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  1. Oklahoma offensive analyst Seth Littrell during an NCAA college football spring practice, Tuesday, March 21, 2023, in Norman, Okla. (AP Photo/Sue Ogrocki)
  2. Fortunately for Heupel, there are several viable options. Seth Littrell — Former North Texas head coach This seems like the perfect option to me. Littrell was Heupel’s teammate at Oklahoma in the 90s/early 2000s. He has a lot of experience coaching tight ends and he has roots in the Air Raid system — just like Heupel. Vols linebackers coach/special teams coordinator Mike Ekeler was Littrell’s special teams coordinator at North Texas in 2020, so there’s some familiarity there with other Tennessee staff members. Read more: https://atozsports.com/nashville/5-options-new-halzle-golesh-tennessee-vols-tight-ends-coach/
  3. To Mississippi State as OC? He is considered a top contender. Coming from the Leach tree.
  4. Seth Littrell Current Gig: Unemployed (North Texas Head Coach, 2016-2022) Other OC Experience: UNC (2014-2015), Indiana (2012-2013), Arizona (2010-2011) Stats as a OC (SP+ Offense Ranking): 53rd (2022); 100th (2021); 83rd (2020); 86th (2019); 67th (2018); 65th (2017); 111th (2016); 7th (2015); 30th (2014); 25th (2013); 52nd (2012); 23rd (2011); 29th (2010); It was just announced that Littrell has been let go at North Texas after seven years on the job and just a day after losing in the CUSA Championship Game to UTSA. Over his seven years in Denton, the Mean Green finished with 9 wins twice and played in two conference title games. They went 11-5 in conference over the last two years and are set to jump to the AAC in 2023. Prior to his first head coaching gig, Littrell was the Assistant Head Coach and OC at UNC under Larry Fedora. His final year in Chapel Hill was the high-water mark for the Fedora era as the offense (and program as a whole) backslid after Littrell left town. Oh, yeah. Littrell and Dave Doeren just happened to be on staff at Kansas together from 2002-2004, Littrell as a Graduate Assistant and Doeren as the LB coach and Recruiting Coordinator. No idea what the relationship was between the two, but sometimes it’s those early connections that last. The positives here are... well, just look at those offensive numbers he produced when he was an OC. In six seasons as an OC, only once did an offense of his finish outside of the Top 30 in SP+ Offense. Only three times in ten seasons under Doeren has NC State’s offense finished in the Top 30 (29th in 2018, 15th in 2017, and 27th in 2015). Littrell would also offer another former head coach to the staff, one who has a reputation for creating a family-centric program much like Doeren and Ruffin McNeill, and someone with prior ties to the state. The negatives are basically just that the guy used to coach at UNC. That’s the only tie to that school for the former Oklahoma running back (class of 2000). read more: https://www.backingthepack.com/nc-state-football/2022/12/4/23493430/2022-nc-state-wolfpack-football-poaps-offensive-coordinator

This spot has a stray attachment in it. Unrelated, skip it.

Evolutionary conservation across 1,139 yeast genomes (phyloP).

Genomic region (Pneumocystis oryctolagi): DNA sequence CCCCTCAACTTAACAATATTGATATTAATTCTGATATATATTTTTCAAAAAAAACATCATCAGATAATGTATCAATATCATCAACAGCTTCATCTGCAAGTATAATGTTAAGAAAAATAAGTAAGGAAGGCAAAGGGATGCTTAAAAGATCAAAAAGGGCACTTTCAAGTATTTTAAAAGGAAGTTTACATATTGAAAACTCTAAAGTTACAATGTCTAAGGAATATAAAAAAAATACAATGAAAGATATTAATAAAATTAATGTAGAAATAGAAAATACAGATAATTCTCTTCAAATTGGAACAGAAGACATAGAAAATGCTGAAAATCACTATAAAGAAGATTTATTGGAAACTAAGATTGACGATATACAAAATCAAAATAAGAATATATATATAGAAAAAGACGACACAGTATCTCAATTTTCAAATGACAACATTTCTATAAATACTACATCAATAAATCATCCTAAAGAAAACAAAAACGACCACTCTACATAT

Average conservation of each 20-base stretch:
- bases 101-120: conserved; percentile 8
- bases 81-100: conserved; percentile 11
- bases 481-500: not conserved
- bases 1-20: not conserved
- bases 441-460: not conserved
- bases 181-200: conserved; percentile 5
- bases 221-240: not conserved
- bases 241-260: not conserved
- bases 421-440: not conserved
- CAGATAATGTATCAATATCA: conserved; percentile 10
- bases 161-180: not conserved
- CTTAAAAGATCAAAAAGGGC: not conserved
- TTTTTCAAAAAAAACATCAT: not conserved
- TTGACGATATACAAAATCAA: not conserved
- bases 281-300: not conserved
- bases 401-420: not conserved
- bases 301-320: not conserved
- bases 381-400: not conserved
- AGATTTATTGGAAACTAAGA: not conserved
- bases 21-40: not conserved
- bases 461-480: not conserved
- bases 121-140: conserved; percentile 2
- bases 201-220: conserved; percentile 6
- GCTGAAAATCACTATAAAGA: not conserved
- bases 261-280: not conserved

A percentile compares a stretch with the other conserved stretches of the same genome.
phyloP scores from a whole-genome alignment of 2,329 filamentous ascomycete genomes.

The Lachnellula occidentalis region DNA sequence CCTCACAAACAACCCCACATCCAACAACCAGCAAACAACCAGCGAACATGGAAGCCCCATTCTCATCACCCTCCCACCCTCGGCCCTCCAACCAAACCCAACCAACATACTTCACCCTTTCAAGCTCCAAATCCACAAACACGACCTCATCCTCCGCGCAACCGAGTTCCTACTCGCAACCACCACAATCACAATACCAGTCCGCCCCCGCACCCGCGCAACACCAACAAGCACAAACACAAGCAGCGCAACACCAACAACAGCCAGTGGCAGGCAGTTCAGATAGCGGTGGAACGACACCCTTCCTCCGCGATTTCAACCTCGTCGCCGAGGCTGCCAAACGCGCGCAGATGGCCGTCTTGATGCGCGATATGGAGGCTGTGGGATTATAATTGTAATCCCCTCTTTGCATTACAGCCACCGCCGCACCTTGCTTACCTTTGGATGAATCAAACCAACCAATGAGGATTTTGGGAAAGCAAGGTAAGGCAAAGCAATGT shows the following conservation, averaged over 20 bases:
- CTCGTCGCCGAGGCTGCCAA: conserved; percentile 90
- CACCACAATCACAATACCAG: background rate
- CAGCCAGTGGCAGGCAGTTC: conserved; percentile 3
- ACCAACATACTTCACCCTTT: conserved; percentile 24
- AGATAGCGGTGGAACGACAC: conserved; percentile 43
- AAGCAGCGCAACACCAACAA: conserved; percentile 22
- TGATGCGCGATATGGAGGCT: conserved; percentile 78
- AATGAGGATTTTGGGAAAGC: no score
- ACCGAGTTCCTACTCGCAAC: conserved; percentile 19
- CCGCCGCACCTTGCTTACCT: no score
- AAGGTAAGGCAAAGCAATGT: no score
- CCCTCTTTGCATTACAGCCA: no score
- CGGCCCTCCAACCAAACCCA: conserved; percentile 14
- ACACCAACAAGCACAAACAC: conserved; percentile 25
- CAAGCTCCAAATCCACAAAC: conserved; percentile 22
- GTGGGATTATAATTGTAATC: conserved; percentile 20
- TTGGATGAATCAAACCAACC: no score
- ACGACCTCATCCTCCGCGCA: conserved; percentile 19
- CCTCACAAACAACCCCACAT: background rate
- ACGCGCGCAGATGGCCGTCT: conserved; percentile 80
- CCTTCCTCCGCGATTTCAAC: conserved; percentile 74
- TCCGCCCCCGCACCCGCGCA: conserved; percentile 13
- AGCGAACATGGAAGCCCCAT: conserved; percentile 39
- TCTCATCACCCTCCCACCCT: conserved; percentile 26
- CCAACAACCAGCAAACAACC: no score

5. Last week, I looked through Brent Key’s connections to find potential candidates for his coaching staff here at Georgia Tech. And I have to say, I did not walk away from that list overly impressed with many of the candidates. It has been discussed (but not confirmed) that one of the good things about hiring Brent Key is that he is being brought in at a lower price which means Tech can spend more with its offensive coordinator hire. We have already seen that Tech is willing to put more money towards a coordinator hire with Chip Long, who is set to make $850K to not coach this year, more than double what his predecessor Dave Patenaude earned at Tech. As I was perusing Twitter yesterday, I saw the shocking news that North Texas had fired their head coach Seth Littrell. In seven seasons coaching the Mean Green, Littrell took his team to five bowl games. Prior to him taking the job in 2016, North Texas had been to one bowl game since 2004. It was mind-boggling across the country. But, that means he’s available for a job, and I think Georgia Tech should give him one as their offensive coordinator. A graduate of Oklahoma, Littrell got his first position coaching job at Texas Tech under Mike Leach. He served as the Red Raiders’ running backs coach from 2005 to 2008. And well, the running backs were very good while he was there. read more: https://www.fromtherumbleseat.com/georgia-tech-football/2022/12/5/23494669/seth-littrell-should-be-georgia-techs-next-offensive-coordinator
  6. Two concurrent storylines in college athletics – the long-debated and finally approved expansion of the College Football Playoff and the every-decade shift in conference affiliation – are about to collide strangely: With the expansion of the game’s postseason field from four teams to 12 starting in 2026 (or earlier), programs where it was previously considered impossible to create a national title shot suddenly have a puncher’s chance of at least seeing the championship structure. North Texas: We’ve previously discussed the long marriage between the Mean Green and Seth Littrell wrapping up at the end of this season in as respectable a fashion as possible, and that still holds – unless UNT finishes its final three games against FIU, UAB, and Rice with a sweep. Losing to UTSA hurt Littrell, but this past weekend’s blowout of Western Kentucky was a huge mark in his favor. LINK: https://athlonsports.com/college-football/college-football-hot-seat-watch-taking-temperature-coaches-in-american-athletic-conference